For traffic plan control, each switch in a numbering plan area is given a special three-digit code starting with the digit one. For example referring to FIG. 1, in numbering plan area 312 the switch 562 has a traffic plan control code of 123, switch 379 has a traffic plan code of 124, and switch 297 has a traffic plan code of 125.
The general operation of the translator for automatic traffic plancontrol is such that up to the time before the first code translation the call is processed as a normal call. The service treatment mark obtained from section 5 of the memory and stored in word store 5 of the register junctor indicates that the call originated at the traffic plan control line.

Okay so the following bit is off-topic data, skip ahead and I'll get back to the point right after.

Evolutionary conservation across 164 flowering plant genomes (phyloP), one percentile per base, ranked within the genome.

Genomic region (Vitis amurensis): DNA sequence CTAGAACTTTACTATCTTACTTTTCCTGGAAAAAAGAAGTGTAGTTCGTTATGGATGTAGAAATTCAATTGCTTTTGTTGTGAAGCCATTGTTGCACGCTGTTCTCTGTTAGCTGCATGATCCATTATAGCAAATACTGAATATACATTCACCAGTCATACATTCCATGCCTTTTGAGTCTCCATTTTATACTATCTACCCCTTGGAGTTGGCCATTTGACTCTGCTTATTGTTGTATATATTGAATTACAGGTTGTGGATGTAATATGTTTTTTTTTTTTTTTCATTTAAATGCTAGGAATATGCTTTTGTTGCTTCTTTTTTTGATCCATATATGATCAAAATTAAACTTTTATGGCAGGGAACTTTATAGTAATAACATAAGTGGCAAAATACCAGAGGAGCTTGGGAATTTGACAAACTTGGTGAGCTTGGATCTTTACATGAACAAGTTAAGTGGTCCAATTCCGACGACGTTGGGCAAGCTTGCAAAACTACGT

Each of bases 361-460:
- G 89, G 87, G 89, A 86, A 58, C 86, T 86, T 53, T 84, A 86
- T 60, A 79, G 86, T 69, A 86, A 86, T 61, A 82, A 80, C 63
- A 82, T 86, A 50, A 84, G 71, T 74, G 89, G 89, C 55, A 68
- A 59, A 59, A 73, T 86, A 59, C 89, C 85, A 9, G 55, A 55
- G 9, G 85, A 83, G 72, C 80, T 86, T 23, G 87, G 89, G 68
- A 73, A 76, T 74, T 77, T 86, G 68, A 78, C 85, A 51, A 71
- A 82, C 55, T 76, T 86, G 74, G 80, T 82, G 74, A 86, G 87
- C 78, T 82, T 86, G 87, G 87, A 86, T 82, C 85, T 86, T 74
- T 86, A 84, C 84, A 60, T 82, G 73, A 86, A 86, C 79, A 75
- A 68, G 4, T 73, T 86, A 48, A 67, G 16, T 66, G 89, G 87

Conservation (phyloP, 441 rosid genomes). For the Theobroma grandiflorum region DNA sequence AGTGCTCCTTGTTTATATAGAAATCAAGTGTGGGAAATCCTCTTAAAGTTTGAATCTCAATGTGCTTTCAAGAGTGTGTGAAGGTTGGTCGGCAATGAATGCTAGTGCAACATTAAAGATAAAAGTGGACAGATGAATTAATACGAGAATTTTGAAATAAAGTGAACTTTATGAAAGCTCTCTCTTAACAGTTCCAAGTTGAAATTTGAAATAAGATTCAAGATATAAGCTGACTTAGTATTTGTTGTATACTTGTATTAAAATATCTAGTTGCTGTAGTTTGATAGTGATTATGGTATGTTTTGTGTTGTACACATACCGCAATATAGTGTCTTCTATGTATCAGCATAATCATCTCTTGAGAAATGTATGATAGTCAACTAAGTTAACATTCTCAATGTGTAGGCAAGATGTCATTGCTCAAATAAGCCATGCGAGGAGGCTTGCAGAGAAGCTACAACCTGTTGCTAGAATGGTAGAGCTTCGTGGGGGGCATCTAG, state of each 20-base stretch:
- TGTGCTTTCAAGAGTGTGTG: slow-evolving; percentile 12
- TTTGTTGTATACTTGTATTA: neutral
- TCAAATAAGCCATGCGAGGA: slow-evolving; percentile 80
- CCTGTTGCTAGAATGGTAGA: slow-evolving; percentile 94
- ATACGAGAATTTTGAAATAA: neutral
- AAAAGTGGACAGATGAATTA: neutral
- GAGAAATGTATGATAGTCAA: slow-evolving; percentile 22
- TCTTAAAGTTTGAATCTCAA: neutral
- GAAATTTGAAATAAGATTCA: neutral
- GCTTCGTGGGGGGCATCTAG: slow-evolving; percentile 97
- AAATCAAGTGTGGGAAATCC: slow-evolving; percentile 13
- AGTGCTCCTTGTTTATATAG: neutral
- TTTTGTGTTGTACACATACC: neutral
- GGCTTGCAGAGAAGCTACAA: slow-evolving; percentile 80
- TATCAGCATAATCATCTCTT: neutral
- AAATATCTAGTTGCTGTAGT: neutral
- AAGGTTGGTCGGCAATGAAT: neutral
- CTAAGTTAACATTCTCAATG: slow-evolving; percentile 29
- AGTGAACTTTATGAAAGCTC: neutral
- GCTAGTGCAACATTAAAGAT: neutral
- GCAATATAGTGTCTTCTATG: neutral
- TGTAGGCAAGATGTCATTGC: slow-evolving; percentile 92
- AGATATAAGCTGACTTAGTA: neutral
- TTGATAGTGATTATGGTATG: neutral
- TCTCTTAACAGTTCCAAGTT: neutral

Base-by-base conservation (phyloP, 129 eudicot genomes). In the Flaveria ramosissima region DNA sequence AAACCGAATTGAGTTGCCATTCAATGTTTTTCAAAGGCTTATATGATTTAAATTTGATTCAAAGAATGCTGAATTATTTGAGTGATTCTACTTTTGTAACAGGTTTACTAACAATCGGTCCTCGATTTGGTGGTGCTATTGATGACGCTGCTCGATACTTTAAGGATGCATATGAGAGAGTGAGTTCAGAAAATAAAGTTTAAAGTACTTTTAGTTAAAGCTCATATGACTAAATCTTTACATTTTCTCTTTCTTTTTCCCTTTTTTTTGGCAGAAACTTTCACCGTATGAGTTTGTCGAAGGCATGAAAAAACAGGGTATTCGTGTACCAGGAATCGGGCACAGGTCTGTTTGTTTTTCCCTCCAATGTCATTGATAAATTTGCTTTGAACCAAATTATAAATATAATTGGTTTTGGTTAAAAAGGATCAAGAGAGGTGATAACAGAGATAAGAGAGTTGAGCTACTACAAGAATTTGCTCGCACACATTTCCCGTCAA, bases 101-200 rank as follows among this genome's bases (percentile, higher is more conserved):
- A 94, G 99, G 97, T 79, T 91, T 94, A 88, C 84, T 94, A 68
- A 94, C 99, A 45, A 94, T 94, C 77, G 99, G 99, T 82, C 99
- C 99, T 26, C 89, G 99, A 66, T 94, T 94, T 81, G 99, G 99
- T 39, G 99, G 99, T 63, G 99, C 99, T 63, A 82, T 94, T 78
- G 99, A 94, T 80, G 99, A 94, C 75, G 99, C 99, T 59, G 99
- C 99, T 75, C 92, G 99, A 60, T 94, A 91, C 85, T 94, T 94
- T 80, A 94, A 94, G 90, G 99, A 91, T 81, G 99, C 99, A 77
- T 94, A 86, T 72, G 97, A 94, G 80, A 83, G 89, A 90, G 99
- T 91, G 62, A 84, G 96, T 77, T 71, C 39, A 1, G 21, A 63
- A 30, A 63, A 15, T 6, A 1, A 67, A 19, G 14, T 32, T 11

On the first code translation, if an automatic traffic plan control code is detected by the translator, it will from that point on, act as a control plan implementation device. In the originating switch, namely switch 312-562 (FIG. 1) a check is performed to verify whether the originating line is a traffic plan control line. If the call does not have the appropriate class mark, the call is routed to an announcement trunk. If the class mark is correct, the translator examines the code further in order to determine whether it is a local traffic plan control or an extended area code. The code type is checked by a digit which appears in the DPI2 and 22 words'in bits I-I4-I3 shown in FIG. 5 by the letters CT," which for the local traffic plan control code has the value of two, and for the codes of other switches has a value of six or l4.